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UN: World Must Learn Safety Lessons from Japan Accident

United Nation's atomic energy chief Yukia Amano says team of experts would be dispatched to assess accident at Japanese plant

Director General of the International Atomic Energy Agency Yukiya Amano (file photo)
Director General of the International Atomic Energy Agency Yukiya Amano (file photo)

The United Nation's atomic energy chief said business as usual was no longer possible after the ongoing disaster at Japan's Fukushima Daiichi nuclear power plant. Yukia Amano's remarks were made at a meeting on nuclear safety in Vienna.

Amano said the situation at the plant remained very serious. While the first priority was to manage the crisis, he said the world must begin considering its longer term lessons.

"The worries of millions of people throughout the world about whether nuclear energy is safe must be taken seriously. Rigorous adherence to the most robust safety standards and full transparency in good times and bad are vital for restoring and maintaining confidence in nuclear power," he said.

Amano spoke at the opening of a 10-day conference in Vienna gathering signatories of a nuclear safety treaty that was drawn up after the 1986 Chernobyl nuclear disaster, in Ukraine.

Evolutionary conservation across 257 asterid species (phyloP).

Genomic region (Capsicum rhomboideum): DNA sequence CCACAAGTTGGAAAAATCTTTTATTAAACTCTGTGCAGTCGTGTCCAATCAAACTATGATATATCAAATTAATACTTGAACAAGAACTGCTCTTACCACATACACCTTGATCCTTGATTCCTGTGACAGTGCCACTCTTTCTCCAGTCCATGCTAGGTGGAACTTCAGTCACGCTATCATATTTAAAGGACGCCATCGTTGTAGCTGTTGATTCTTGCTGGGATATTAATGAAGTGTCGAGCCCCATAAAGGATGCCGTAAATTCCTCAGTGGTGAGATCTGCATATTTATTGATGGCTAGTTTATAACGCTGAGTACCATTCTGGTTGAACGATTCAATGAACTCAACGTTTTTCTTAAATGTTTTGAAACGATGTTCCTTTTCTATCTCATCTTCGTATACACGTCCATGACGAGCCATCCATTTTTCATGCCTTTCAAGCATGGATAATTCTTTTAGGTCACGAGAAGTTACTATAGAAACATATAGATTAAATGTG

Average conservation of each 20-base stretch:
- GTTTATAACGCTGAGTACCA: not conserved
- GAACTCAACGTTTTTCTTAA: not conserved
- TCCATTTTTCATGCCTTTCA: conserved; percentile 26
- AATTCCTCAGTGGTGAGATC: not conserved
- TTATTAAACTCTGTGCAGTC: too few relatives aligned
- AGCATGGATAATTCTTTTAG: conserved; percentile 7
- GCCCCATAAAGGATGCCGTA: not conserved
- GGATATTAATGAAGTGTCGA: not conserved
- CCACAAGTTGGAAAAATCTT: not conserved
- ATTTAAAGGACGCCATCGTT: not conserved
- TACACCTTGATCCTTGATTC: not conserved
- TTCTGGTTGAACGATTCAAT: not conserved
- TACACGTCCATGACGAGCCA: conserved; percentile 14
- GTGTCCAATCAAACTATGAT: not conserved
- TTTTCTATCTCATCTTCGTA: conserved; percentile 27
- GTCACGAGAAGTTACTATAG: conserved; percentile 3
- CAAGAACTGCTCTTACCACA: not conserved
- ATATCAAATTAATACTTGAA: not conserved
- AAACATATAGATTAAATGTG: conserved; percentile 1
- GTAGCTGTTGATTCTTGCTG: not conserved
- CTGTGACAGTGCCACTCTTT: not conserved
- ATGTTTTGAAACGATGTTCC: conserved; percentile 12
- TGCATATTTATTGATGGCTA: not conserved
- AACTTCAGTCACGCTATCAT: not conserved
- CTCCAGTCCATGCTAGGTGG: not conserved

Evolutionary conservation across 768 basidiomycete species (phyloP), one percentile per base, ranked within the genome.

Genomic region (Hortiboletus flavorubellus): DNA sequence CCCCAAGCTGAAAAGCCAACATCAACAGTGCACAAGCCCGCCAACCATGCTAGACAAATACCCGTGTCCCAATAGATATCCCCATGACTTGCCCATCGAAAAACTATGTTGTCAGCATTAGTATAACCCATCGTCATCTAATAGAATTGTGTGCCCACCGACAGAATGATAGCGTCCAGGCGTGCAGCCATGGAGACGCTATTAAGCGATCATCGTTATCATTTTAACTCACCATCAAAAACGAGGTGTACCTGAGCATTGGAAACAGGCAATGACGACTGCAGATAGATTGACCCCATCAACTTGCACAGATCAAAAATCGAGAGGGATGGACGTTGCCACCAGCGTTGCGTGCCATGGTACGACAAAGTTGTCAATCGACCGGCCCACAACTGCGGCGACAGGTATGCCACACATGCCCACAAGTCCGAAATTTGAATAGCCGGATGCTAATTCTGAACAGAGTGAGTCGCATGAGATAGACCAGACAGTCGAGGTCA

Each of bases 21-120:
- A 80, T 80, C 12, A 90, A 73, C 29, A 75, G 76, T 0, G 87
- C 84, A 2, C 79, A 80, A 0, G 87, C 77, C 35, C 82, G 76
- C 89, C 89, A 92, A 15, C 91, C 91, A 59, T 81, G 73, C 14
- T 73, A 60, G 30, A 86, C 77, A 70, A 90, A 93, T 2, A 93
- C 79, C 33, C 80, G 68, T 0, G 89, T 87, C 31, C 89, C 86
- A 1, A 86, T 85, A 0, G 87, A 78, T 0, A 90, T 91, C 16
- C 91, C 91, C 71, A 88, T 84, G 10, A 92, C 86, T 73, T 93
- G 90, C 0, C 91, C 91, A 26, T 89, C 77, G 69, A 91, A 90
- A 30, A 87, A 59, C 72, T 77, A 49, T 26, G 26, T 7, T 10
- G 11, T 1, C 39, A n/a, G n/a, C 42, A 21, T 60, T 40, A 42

The Fukushima Daiichi crisis, triggered by Japan's March earthquake and tsunami, is considered the world's second most serious nuclear accident, after Chernobyl.

Amano said a team of experts would be dispatched to assess the accident at the Japanese plant. He said the IAEA will host a ministerial meeting of its members in June on nuclear safety.

But he also noted that international interest in nuclear power continues to grow.

"The basic power drivers behind the interest in nuclear power have not changed as a result of Fukushima. These include rising global energy demand as well as concerns about climate change, volatile fossil fuel prices and energy security," he said.

Amano said more than 60 countries notified the IAEA last year that they were interested in starting nuclear power programs. And most of the 29 countries that have nuclear power plan to expand it.

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